Brandon Kintzler is a free agent. (Katherine Frey/The Washington Post)

LAKE BUENA VISTA, Fla. — Mike Rizzo all but chuckled when asked whether the Nationals might pursue a ninth-inning reliever this offseason, someone to push Ryan Madson and Sean Doolittle back an inning in some kind of super bullpen.

“I wouldn’t rule it out but we’ve been down this road before,” Rizzo said, shaking his head. “They’re hard to find and it’d be hard to match what our two back-of-the-bullpen guys have done, at least from last season.”

Rizzo’s big deadline deal with Oakland got him Madson and Doolittle, natural eighth- and ninth-inning guys who filled those roles well. Madson had a 1.37 ERA in 20 appearances with the Nationals; Doolittle pitched to a 2.40 ERA and saved 21 games. In other words, they did exactly what they were supposed to do, and gave few credible indications that they will not do the same in 2018.

As a result, the Nationals could enter next season with Madson as their setup man and Doolittle as their closer and still feel confident their bullpen is more stable than it has been entering past seasons. They already have a ninth-inning guy, hence Rizzo’s reaction to the suggestion that they’d need another. For once, the lingering closer question seems to have an answer.

So for the Nationals this winter, the bullpen priority can be best be described as “right-handed relievers.” Oliver Perez will depart in free agency, but Enny Romero and Sammy Solis will return to give the Nationals two lefties to go with Doolittle. Solis has pitched in eight postseason games over the past two seasons and factored prominently in consecutive Game 5 defeats despite a 3.18 ERA in those games. Romero was on the roster for this year’s National League Division Series against the Cubs, but didn’t pitch. Matt Grace also emerged as a reliable lefty capable of pitching multiple innings at a time, but not a shutdown type.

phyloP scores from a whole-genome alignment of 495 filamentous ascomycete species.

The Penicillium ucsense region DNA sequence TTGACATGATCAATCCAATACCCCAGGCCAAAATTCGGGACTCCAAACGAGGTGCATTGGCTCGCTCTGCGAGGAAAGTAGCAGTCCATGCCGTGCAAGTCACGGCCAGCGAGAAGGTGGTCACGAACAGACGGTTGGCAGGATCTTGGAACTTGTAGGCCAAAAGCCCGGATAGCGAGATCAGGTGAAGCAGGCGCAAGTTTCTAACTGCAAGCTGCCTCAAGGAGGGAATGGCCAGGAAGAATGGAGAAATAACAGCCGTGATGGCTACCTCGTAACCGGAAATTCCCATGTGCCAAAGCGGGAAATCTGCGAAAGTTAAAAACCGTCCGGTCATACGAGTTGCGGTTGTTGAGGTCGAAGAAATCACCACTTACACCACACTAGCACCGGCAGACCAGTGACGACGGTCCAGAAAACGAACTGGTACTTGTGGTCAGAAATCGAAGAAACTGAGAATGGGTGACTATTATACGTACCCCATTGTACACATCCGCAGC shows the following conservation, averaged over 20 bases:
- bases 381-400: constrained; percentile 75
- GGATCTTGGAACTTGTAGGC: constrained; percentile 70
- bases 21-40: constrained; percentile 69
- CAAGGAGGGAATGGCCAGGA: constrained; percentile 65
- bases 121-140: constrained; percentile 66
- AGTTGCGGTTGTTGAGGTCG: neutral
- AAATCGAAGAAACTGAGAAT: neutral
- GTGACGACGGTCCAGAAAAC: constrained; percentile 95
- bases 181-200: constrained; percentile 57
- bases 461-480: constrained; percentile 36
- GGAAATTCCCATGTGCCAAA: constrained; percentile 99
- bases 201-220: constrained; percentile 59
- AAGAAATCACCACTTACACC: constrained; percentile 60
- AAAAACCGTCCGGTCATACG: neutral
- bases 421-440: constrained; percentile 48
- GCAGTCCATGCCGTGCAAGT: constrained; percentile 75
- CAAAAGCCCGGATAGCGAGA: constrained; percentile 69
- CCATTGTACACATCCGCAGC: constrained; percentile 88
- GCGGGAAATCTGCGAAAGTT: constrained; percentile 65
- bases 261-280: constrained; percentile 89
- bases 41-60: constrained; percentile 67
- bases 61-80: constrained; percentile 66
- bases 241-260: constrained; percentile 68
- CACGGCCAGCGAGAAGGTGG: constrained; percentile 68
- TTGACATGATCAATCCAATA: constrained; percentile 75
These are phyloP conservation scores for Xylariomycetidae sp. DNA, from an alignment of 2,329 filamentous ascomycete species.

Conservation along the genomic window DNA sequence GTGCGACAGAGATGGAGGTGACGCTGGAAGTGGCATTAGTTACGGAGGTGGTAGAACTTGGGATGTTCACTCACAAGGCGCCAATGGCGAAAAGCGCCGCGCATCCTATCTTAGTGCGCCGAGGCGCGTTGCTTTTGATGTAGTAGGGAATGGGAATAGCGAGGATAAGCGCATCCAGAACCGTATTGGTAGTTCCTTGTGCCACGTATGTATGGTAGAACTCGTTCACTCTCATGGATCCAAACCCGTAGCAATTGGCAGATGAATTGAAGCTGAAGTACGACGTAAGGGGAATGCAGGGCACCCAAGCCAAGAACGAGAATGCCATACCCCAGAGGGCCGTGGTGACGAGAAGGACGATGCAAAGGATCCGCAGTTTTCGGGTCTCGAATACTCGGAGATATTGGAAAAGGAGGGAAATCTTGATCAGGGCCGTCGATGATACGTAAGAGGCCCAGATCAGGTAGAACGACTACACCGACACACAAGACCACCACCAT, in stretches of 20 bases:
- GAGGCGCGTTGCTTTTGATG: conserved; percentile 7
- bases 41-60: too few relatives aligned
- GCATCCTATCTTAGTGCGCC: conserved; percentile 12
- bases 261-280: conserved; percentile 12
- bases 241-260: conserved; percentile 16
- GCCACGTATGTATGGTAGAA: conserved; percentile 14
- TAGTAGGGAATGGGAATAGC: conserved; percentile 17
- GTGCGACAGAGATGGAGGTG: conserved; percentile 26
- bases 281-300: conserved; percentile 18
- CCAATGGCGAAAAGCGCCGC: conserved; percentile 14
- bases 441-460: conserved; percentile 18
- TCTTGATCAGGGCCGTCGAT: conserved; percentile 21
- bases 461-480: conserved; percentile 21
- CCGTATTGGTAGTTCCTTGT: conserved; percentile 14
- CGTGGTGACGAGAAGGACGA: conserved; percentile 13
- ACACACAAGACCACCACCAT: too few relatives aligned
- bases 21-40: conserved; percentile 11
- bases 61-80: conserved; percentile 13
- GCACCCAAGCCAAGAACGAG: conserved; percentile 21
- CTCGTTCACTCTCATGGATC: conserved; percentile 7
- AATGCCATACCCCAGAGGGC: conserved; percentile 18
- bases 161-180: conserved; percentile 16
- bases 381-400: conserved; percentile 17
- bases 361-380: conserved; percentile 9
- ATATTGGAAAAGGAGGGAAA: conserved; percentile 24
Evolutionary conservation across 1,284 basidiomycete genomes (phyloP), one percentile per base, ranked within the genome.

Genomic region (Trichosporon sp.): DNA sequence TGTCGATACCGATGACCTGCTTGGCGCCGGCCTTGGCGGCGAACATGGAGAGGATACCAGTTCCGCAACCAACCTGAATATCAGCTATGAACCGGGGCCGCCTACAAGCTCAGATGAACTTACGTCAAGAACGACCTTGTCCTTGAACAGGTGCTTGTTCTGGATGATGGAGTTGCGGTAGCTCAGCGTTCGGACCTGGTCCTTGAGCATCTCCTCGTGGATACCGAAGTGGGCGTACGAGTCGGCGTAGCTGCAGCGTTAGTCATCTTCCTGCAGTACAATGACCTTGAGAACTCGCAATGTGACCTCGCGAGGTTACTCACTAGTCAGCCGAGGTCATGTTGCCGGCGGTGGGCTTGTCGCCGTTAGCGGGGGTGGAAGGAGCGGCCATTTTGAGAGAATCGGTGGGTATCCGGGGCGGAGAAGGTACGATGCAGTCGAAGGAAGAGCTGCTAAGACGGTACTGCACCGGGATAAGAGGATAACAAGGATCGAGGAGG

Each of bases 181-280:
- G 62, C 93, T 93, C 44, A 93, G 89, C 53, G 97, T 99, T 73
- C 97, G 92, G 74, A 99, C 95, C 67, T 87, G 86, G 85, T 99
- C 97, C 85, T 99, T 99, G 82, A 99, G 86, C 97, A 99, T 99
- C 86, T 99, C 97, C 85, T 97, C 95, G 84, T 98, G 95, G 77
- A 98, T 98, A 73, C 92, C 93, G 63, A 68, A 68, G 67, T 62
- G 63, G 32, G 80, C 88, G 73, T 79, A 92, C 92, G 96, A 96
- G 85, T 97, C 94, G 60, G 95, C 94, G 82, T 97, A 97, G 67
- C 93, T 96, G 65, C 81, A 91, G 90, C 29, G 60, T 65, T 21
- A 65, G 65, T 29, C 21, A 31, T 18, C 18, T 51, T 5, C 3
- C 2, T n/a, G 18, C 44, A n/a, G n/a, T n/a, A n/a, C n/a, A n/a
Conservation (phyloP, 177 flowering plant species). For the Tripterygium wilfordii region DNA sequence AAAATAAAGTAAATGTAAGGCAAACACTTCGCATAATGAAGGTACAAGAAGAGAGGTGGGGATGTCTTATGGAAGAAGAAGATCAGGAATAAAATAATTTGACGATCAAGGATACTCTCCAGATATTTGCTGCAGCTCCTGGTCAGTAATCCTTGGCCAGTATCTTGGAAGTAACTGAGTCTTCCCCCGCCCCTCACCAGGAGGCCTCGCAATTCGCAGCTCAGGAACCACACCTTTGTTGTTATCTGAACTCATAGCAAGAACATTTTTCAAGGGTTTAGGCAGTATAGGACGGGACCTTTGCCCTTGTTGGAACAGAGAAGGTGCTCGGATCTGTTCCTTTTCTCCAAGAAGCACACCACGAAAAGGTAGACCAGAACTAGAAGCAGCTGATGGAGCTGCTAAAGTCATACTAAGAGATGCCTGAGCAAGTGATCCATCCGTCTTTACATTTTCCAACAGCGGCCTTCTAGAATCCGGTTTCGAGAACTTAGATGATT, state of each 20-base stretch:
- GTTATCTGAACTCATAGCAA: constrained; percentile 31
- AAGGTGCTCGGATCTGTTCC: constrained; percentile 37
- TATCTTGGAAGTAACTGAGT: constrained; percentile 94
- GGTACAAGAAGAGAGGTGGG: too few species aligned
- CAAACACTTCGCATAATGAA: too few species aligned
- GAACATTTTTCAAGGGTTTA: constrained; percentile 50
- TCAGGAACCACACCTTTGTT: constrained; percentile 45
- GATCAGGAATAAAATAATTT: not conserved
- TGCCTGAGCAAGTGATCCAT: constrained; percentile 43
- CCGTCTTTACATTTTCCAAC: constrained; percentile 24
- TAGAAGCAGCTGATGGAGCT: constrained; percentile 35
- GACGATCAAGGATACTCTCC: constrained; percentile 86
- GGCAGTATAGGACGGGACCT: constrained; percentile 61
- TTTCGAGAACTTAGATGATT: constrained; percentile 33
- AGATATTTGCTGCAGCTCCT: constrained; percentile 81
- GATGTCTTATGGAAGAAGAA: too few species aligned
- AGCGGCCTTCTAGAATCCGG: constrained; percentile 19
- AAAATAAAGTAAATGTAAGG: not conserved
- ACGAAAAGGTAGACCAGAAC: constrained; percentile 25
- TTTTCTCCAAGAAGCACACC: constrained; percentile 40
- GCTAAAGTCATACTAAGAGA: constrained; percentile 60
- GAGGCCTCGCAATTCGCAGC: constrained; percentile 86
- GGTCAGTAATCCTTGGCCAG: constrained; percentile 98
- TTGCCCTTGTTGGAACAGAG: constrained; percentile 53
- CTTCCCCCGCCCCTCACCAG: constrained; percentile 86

“We feel very comfortable with Madson and Doolittle. We really like the left-handed side of the bullpen that we have with our depth and that,” Rizzo said. “The bullpen is fairly well set up if we can get [Shawn] Kelley back and [Koda] Glover back — those are two other good pieces we really like.”

But, as Rizzo pointed out, the Nationals cannot rely on Kelley or Glover, whose seasons ended with significant arm trouble. Kelley succumbed to bone chips in his right elbow, and had an injection, not surgery, to address the problem. Kelley already has undergone two Tommy John surgeries, and is therefore treading into dangerous territory with more elbow trouble. But the Nationals believe he will be ready for Opening Day, and a person familiar with Kelley’s situation has said the same.

Glover, meanwhile, battled rotator cuff trouble that forced him to stop throwing for most of the second half, and was expected to keep him from picking up a ball until this month. The hard-throwing closer prospect has been unable to stay healthy in his brief professional career, though he will likely be a major part of the Nationals’ bullpen if he can.

Rizzo said he expects both righties to be ready for Opening Day, but admitted some caution.

“[We will look for right-handed relievers] because of the uncertainty of Kelley and Glover. We think they’re going to be healthy but we really don’t know,” Rizzo said. “So [a right-handed reliever] is something we would consider, more so than a left-handed reliever.”

The Nationals have interest in their other trade deadline acquisition, Brandon Kintzler, who is now a free agent. Unexpected stalwart Matt Albers also is a free agent, though the Nationals seem unlikely to pursue him after a career year that will likely earn him a significant raise.

One of the more talked-about relief options on this year’s market is World Series workhorse Brandon Morrow, though he likely will earn a risk-laden raise and perhaps price himself out of the Nationals’ allotted range. Veterans such as Steve Cishek, Pat Neshek, Juan Nicasio, Addison Reed, Bryan Shaw, and Anthony Swarzak match their profile better.

And if, in the end, Rizzo decides he can endure the hunt for a closer — or, perhaps more accurately, someone who has closed — former targets Wade Davis and Greg Holland are free agents, too.

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